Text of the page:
However, the regulation of new technologies presents a special problem. The future is unknowable, and any really revolutionary technology transforms what it means to be human and may threaten our survival or the survival of the species with whom we share the planet. Haber’s fertilizers fed the world’s people, but also fed algae in the sea: Fertilizer runoffs have created algae blooms, which poison fish. The problem of unpredictable effects is especially acute with some energy and all geoengineering technologies; with biotechnologies such as gene drives that can force a genetic modification through an entire population in a few generations; with artificial eggs and sperm that might allow parents to augment their offspring with heritable traits.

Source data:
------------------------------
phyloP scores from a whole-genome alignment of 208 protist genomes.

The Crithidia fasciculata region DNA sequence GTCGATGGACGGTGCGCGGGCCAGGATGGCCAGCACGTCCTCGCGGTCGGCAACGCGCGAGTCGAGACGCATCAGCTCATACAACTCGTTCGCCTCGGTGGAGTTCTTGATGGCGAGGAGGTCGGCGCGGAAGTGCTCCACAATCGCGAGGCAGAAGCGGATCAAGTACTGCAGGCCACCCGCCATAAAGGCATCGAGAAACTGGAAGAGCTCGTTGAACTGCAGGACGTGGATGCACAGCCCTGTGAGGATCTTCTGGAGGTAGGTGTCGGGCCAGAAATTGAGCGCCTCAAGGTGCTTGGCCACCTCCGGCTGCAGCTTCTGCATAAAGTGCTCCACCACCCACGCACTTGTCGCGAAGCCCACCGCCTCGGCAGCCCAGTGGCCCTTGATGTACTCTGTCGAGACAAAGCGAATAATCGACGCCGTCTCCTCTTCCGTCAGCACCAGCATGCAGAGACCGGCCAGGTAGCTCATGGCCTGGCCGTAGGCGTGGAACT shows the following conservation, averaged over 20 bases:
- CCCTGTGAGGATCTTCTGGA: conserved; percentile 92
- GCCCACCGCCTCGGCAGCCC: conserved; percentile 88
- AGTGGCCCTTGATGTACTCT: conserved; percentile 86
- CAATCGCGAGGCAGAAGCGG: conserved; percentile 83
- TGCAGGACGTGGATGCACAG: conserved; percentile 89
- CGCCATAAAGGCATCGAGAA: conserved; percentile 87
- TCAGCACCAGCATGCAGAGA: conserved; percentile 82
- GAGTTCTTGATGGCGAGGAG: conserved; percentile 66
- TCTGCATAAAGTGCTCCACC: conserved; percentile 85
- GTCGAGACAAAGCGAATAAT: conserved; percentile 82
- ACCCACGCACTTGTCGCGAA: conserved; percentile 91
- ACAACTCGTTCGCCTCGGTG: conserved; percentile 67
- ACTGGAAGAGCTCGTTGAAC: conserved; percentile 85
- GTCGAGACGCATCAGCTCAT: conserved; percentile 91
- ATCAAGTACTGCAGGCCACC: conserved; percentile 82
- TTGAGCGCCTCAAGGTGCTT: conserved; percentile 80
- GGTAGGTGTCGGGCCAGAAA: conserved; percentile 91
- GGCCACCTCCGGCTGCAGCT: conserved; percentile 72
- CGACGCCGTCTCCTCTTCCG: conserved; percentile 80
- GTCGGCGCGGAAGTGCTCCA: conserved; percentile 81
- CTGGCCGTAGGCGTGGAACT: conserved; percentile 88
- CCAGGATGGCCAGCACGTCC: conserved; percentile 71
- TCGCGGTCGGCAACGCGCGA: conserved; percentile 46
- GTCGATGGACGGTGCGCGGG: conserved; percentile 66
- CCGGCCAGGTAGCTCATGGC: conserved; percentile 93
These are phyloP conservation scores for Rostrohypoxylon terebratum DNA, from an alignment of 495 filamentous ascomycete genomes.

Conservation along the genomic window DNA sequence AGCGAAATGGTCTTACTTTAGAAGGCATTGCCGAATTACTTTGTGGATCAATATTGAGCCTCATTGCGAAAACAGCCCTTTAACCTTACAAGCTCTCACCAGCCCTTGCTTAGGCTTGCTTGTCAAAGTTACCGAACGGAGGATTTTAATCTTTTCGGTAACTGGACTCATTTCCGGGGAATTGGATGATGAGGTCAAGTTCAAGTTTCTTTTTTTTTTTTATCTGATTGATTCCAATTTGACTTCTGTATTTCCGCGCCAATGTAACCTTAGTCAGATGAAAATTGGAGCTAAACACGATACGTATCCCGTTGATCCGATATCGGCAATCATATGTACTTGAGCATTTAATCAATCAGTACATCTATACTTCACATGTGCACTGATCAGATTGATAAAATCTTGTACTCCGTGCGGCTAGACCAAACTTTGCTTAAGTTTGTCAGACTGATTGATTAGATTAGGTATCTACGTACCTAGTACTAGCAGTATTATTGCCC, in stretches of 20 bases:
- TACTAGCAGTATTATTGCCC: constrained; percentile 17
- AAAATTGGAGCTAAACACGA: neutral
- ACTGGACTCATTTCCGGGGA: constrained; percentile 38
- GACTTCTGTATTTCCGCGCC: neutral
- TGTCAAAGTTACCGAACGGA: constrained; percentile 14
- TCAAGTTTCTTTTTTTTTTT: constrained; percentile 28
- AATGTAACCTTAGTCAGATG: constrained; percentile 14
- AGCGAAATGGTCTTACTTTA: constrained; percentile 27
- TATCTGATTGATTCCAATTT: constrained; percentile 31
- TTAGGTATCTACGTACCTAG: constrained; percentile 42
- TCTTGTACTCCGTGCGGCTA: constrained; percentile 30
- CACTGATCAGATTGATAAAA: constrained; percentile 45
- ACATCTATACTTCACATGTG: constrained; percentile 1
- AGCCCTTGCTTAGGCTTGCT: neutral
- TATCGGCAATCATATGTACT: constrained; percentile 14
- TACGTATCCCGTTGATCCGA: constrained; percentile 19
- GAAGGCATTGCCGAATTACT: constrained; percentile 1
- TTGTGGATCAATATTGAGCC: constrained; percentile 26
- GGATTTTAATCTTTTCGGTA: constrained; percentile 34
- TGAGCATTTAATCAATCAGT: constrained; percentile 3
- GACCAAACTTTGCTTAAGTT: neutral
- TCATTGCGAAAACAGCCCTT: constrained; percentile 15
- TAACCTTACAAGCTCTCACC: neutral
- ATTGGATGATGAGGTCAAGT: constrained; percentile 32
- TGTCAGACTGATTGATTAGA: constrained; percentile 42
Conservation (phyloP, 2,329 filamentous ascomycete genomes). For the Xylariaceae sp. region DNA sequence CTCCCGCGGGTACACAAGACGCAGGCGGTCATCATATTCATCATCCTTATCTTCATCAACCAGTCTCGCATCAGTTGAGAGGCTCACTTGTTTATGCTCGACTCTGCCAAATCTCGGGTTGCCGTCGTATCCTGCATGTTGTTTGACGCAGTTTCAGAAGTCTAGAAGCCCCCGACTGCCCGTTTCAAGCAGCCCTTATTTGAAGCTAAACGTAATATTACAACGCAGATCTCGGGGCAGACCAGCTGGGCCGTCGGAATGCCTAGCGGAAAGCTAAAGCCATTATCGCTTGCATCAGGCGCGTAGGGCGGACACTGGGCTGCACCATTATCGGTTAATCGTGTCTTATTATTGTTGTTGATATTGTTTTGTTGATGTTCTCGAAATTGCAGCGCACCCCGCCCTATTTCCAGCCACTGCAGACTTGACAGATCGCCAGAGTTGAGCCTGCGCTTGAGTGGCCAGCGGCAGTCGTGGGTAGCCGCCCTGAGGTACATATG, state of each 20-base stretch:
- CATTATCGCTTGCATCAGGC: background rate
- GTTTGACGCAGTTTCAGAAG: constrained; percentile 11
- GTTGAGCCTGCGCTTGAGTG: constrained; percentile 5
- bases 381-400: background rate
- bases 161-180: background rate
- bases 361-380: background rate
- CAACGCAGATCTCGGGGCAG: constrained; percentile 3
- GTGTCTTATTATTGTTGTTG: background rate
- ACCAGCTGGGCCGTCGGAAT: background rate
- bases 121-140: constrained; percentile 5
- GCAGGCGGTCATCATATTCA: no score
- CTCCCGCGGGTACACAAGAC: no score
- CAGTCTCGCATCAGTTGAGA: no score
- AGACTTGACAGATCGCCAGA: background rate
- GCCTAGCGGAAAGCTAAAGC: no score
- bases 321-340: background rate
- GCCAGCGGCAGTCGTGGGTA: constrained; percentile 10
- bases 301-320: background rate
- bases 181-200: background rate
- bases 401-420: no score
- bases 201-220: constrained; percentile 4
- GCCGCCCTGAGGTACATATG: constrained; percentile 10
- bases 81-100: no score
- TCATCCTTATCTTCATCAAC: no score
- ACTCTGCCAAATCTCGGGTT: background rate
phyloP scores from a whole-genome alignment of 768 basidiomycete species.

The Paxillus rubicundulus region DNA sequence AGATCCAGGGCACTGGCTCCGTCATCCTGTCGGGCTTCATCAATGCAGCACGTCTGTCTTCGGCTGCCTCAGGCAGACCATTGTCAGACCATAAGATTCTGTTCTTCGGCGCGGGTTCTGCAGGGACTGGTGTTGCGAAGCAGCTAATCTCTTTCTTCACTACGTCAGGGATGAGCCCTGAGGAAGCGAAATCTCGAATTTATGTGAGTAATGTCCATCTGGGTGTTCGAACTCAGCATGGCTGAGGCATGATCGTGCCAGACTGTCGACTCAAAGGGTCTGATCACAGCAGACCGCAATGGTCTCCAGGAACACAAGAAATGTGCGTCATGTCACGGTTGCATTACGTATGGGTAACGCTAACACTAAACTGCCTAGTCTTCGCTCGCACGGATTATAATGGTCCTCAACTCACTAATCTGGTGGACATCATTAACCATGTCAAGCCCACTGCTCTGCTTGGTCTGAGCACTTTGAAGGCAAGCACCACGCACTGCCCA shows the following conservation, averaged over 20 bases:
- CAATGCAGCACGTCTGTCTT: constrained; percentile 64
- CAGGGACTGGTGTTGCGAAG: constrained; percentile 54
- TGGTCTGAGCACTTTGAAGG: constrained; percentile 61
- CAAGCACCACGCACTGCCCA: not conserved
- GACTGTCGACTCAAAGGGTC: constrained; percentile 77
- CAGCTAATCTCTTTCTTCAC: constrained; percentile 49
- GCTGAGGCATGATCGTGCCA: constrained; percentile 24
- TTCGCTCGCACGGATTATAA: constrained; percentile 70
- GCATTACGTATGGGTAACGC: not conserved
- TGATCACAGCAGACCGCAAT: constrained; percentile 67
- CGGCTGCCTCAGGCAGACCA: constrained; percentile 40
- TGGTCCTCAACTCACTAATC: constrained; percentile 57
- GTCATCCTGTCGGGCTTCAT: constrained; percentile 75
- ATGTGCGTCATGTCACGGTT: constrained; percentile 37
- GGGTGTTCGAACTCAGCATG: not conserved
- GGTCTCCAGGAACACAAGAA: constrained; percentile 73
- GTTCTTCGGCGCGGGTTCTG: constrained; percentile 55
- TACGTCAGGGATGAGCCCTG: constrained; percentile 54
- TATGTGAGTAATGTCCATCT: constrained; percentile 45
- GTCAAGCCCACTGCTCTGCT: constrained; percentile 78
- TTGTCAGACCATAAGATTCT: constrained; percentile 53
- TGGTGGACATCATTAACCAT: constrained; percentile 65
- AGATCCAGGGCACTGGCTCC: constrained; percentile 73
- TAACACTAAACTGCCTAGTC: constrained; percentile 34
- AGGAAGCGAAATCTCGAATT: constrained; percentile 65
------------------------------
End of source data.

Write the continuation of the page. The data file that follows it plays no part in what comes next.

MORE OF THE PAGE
One tool to regulate future technologies is the precautionary principle, which in its strongest form warns technologists to “first do no harm.” It’s an alluringly simple rule. But in an influential paper on the principle, the Harvard jurist Cass Sunstein cautions, “Taken in [its] strong form, the precautionary principle should be rejected … because it leads in no directions at all. The principle is literally paralyzing—forbidding inaction, stringent regulation, and everything in between.” A weaker version, adopted by the nations that attended the Earth Summit in Rio in 1992, stipulates, “Where there are threats of serious or irreversible damage, lack of full scientific certainty shall not be used as a reason for postponing cost-effective measures to prevent environmental degradation.” The threshold for plausible harm is left worryingly undefined in most weak versions of the principle. Nonetheless, the weaker version suggests a second commandment for technologists: In regulating new technologies, balance costs and benefits, and work with your fellow citizens, your nation’s lawmakers, and the world’s diplomats to enact reasonable laws that limit the potential damage of a new technology, as further evidence is forthcoming. It’s good that Facebook invented a global social network, but the company must now cooperate with regulators to limit how malefactors can hack our heads, maddening populations and hijacking elections.